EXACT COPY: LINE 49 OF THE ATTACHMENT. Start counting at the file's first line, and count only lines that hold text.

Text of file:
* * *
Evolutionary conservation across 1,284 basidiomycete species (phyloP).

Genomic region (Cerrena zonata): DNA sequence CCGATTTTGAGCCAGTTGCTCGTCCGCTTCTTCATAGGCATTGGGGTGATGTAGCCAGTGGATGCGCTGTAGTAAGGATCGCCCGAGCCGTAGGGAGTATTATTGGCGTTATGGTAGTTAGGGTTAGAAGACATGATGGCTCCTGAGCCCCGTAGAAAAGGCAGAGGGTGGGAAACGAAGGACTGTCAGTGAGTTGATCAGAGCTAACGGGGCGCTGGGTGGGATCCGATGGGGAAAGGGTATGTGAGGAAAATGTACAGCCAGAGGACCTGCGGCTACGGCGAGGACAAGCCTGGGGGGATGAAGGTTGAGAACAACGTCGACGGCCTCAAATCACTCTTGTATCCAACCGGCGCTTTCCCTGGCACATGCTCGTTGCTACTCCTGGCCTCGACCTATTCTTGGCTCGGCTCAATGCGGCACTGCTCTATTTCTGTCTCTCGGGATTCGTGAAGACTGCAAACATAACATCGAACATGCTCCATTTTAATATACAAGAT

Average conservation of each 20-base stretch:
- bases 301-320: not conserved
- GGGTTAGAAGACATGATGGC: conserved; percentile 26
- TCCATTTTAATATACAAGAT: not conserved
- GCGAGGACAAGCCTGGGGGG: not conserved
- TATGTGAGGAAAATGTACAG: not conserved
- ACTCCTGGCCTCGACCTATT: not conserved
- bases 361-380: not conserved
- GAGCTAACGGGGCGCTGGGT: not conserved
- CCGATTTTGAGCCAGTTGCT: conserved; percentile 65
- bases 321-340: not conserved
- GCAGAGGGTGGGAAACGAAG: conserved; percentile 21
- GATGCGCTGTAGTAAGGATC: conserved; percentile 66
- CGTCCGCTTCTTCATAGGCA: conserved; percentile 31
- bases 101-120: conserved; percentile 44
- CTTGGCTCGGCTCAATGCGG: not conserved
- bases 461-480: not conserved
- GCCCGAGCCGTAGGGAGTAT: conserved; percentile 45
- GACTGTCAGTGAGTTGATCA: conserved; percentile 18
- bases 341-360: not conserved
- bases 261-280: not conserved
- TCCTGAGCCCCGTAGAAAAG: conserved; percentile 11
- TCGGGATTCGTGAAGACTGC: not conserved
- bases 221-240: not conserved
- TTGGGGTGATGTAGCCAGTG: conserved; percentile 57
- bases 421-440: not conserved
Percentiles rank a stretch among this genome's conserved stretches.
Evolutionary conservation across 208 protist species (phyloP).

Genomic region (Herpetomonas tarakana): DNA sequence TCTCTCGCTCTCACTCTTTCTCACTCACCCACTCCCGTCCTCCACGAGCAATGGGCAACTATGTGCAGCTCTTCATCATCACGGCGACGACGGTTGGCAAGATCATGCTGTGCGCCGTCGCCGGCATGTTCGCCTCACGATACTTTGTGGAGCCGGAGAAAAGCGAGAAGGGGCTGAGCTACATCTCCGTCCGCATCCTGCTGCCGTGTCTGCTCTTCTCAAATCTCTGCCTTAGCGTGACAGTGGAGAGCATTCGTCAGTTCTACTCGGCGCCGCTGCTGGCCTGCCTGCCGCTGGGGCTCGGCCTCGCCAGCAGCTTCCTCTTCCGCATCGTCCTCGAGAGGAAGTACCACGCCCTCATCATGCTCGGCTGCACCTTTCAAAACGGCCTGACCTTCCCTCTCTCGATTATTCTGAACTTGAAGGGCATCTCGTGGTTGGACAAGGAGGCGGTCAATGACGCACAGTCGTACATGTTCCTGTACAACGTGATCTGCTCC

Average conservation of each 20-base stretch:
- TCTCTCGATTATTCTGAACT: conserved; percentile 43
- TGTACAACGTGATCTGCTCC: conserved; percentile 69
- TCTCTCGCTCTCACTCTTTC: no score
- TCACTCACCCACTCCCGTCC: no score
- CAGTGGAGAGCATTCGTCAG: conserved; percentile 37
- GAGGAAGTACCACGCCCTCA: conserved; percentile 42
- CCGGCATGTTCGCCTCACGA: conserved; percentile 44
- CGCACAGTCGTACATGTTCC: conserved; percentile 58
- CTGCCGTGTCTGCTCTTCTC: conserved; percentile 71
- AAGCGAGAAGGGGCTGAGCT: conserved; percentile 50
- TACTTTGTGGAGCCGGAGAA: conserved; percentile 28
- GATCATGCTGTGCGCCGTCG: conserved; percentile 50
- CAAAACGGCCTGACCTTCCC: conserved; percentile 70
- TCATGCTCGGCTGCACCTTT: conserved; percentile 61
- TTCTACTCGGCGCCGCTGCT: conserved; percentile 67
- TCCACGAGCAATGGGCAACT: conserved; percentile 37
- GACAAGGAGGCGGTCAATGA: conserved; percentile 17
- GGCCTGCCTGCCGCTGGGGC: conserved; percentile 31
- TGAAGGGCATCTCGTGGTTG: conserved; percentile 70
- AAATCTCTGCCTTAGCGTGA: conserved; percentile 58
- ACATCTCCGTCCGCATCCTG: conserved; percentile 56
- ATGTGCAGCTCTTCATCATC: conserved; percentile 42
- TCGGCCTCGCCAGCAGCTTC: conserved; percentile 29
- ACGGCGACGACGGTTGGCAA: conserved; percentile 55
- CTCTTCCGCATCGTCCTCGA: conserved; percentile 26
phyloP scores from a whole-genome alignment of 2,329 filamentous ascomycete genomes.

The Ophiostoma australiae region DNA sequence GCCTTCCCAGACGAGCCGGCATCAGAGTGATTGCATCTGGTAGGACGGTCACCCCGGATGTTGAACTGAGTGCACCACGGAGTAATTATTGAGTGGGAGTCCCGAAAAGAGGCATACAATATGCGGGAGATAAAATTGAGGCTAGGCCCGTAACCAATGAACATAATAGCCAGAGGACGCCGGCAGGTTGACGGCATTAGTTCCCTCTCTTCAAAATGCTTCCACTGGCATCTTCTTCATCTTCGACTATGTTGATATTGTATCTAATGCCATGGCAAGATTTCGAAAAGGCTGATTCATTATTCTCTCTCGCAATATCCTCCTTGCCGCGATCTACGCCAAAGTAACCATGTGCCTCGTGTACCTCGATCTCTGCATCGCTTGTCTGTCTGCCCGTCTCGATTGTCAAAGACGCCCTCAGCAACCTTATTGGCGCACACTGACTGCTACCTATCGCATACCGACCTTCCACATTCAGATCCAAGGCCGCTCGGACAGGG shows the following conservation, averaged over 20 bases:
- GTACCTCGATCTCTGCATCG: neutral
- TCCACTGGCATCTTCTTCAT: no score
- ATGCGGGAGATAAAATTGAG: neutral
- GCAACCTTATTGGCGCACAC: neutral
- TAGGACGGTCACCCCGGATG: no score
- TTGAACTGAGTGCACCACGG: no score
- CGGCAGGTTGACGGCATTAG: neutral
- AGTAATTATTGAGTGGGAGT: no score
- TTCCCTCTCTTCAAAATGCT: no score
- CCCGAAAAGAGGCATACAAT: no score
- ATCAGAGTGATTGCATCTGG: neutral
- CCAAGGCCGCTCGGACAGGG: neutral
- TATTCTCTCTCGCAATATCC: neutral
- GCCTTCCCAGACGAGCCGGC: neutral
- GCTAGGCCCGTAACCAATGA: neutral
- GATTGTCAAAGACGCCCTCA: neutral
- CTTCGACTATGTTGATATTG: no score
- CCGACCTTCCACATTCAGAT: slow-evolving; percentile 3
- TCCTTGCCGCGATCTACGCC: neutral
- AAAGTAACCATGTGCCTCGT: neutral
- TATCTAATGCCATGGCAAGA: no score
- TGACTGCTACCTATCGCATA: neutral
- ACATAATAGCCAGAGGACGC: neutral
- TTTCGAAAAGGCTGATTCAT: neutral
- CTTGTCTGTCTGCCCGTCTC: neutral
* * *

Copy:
- GACAAGGAGGCGGTCAATGA: conserved; percentile 17